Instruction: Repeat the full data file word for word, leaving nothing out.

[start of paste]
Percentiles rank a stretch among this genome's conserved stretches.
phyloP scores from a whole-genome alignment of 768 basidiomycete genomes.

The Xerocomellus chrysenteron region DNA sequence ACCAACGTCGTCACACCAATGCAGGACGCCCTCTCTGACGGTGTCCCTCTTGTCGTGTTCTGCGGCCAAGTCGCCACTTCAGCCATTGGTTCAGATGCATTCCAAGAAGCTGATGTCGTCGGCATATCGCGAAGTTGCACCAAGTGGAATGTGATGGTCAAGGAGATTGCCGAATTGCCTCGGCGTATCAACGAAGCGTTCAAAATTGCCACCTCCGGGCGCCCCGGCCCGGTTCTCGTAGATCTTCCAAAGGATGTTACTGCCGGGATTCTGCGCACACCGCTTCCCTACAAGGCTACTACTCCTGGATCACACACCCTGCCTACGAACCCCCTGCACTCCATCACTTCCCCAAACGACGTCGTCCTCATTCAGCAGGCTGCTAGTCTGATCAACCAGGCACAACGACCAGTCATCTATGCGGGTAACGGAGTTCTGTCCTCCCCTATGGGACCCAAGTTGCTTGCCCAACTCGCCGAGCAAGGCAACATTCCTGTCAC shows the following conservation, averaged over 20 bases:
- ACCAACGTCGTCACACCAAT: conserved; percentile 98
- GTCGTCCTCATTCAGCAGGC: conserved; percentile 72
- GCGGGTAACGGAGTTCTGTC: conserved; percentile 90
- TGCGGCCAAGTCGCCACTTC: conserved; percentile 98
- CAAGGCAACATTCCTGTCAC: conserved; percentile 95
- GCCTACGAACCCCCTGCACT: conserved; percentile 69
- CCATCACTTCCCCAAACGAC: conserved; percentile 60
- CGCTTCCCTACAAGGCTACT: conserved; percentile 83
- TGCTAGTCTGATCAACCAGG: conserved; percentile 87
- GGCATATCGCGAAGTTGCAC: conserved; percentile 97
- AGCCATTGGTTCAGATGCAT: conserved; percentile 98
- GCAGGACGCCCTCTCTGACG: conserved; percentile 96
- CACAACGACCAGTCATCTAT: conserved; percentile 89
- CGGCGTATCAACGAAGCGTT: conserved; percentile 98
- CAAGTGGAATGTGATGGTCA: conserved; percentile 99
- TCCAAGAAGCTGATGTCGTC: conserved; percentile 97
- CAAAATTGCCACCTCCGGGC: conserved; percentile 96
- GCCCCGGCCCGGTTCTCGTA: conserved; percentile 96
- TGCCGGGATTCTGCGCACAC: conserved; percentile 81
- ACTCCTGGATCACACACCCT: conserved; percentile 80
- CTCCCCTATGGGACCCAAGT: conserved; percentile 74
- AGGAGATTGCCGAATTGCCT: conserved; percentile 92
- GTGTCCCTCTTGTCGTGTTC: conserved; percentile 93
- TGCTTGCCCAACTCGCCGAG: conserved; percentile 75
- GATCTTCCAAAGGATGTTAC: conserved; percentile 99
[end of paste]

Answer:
Percentiles rank a stretch among this genome's conserved stretches.
phyloP scores from a whole-genome alignment of 768 basidiomycete genomes.

The Xerocomellus chrysenteron region DNA sequence ACCAACGTCGTCACACCAATGCAGGACGCCCTCTCTGACGGTGTCCCTCTTGTCGTGTTCTGCGGCCAAGTCGCCACTTCAGCCATTGGTTCAGATGCATTCCAAGAAGCTGATGTCGTCGGCATATCGCGAAGTTGCACCAAGTGGAATGTGATGGTCAAGGAGATTGCCGAATTGCCTCGGCGTATCAACGAAGCGTTCAAAATTGCCACCTCCGGGCGCCCCGGCCCGGTTCTCGTAGATCTTCCAAAGGATGTTACTGCCGGGATTCTGCGCACACCGCTTCCCTACAAGGCTACTACTCCTGGATCACACACCCTGCCTACGAACCCCCTGCACTCCATCACTTCCCCAAACGACGTCGTCCTCATTCAGCAGGCTGCTAGTCTGATCAACCAGGCACAACGACCAGTCATCTATGCGGGTAACGGAGTTCTGTCCTCCCCTATGGGACCCAAGTTGCTTGCCCAACTCGCCGAGCAAGGCAACATTCCTGTCAC shows the following conservation, averaged over 20 bases:
- ACCAACGTCGTCACACCAAT: conserved; percentile 98
- GTCGTCCTCATTCAGCAGGC: conserved; percentile 72
- GCGGGTAACGGAGTTCTGTC: conserved; percentile 90
- TGCGGCCAAGTCGCCACTTC: conserved; percentile 98
- CAAGGCAACATTCCTGTCAC: conserved; percentile 95
- GCCTACGAACCCCCTGCACT: conserved; percentile 69
- CCATCACTTCCCCAAACGAC: conserved; percentile 60
- CGCTTCCCTACAAGGCTACT: conserved; percentile 83
- TGCTAGTCTGATCAACCAGG: conserved; percentile 87
- GGCATATCGCGAAGTTGCAC: conserved; percentile 97
- AGCCATTGGTTCAGATGCAT: conserved; percentile 98
- GCAGGACGCCCTCTCTGACG: conserved; percentile 96
- CACAACGACCAGTCATCTAT: conserved; percentile 89
- CGGCGTATCAACGAAGCGTT: conserved; percentile 98
- CAAGTGGAATGTGATGGTCA: conserved; percentile 99
- TCCAAGAAGCTGATGTCGTC: conserved; percentile 97
- CAAAATTGCCACCTCCGGGC: conserved; percentile 96
- GCCCCGGCCCGGTTCTCGTA: conserved; percentile 96
- TGCCGGGATTCTGCGCACAC: conserved; percentile 81
- ACTCCTGGATCACACACCCT: conserved; percentile 80
- CTCCCCTATGGGACCCAAGT: conserved; percentile 74
- AGGAGATTGCCGAATTGCCT: conserved; percentile 92
- GTGTCCCTCTTGTCGTGTTC: conserved; percentile 93
- TGCTTGCCCAACTCGCCGAG: conserved; percentile 75
- GATCTTCCAAAGGATGTTAC: conserved; percentile 99